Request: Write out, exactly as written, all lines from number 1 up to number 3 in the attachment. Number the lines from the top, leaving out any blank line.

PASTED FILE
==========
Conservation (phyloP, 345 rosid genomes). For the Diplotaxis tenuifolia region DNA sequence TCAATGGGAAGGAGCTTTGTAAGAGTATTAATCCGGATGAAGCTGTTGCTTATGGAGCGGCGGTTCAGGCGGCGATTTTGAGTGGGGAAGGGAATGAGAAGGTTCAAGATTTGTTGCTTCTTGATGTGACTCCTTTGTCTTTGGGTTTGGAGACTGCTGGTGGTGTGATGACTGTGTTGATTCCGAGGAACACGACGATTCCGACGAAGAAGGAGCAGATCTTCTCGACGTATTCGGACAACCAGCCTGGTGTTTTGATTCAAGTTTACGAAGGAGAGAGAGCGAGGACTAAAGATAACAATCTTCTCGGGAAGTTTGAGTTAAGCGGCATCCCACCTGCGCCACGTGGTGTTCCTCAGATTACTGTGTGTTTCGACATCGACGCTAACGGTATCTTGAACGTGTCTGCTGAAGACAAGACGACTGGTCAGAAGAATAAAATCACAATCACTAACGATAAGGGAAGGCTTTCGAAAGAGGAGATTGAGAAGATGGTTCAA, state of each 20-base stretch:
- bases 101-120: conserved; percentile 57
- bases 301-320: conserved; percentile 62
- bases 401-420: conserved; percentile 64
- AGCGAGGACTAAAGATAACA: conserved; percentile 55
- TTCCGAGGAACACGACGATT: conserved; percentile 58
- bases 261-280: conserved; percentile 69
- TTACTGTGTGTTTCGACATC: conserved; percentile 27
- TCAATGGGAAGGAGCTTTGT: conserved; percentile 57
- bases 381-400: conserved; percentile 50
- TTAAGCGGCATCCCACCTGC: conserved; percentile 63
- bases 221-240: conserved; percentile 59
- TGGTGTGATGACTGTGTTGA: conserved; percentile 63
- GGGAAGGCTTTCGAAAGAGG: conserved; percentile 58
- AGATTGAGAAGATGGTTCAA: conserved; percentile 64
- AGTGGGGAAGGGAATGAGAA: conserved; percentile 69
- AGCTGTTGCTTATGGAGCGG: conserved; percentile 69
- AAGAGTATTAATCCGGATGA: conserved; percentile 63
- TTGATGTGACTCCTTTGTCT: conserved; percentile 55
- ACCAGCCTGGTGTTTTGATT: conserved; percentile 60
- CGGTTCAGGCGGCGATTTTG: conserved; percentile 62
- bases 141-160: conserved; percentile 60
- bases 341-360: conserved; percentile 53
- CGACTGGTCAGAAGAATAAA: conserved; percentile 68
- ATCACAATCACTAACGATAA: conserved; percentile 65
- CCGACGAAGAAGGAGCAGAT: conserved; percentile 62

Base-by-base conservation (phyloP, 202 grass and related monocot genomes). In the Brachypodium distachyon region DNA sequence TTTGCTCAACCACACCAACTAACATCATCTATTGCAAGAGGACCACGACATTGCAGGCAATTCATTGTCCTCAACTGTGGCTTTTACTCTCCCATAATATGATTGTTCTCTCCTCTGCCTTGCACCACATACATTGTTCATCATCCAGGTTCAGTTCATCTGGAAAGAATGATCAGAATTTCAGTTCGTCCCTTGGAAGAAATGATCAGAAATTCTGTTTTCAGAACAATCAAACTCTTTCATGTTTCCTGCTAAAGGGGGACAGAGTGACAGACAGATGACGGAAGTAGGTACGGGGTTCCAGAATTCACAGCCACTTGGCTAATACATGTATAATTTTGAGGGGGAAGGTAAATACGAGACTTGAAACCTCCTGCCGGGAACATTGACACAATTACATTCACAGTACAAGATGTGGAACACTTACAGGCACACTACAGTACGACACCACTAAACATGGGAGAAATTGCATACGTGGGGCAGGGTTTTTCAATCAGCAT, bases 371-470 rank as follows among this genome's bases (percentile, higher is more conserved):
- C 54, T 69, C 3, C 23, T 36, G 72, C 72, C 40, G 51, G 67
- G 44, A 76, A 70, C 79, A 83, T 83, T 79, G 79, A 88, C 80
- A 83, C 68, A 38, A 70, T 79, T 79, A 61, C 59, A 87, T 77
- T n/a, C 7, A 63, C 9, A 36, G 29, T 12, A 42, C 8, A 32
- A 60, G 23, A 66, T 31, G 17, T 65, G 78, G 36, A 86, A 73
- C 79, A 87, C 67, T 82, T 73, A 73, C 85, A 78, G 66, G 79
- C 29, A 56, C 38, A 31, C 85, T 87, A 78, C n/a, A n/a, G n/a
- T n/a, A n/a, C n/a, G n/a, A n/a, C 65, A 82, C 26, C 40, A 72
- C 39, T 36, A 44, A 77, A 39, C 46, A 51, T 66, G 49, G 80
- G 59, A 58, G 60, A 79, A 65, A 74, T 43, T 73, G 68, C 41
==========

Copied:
Conservation (phyloP, 345 rosid genomes). For the Diplotaxis tenuifolia region DNA sequence TCAATGGGAAGGAGCTTTGTAAGAGTATTAATCCGGATGAAGCTGTTGCTTATGGAGCGGCGGTTCAGGCGGCGATTTTGAGTGGGGAAGGGAATGAGAAGGTTCAAGATTTGTTGCTTCTTGATGTGACTCCTTTGTCTTTGGGTTTGGAGACTGCTGGTGGTGTGATGACTGTGTTGATTCCGAGGAACACGACGATTCCGACGAAGAAGGAGCAGATCTTCTCGACGTATTCGGACAACCAGCCTGGTGTTTTGATTCAAGTTTACGAAGGAGAGAGAGCGAGGACTAAAGATAACAATCTTCTCGGGAAGTTTGAGTTAAGCGGCATCCCACCTGCGCCACGTGGTGTTCCTCAGATTACTGTGTGTTTCGACATCGACGCTAACGGTATCTTGAACGTGTCTGCTGAAGACAAGACGACTGGTCAGAAGAATAAAATCACAATCACTAACGATAAGGGAAGGCTTTCGAAAGAGGAGATTGAGAAGATGGTTCAA, state of each 20-base stretch:
- bases 101-120: conserved; percentile 57
- bases 301-320: conserved; percentile 62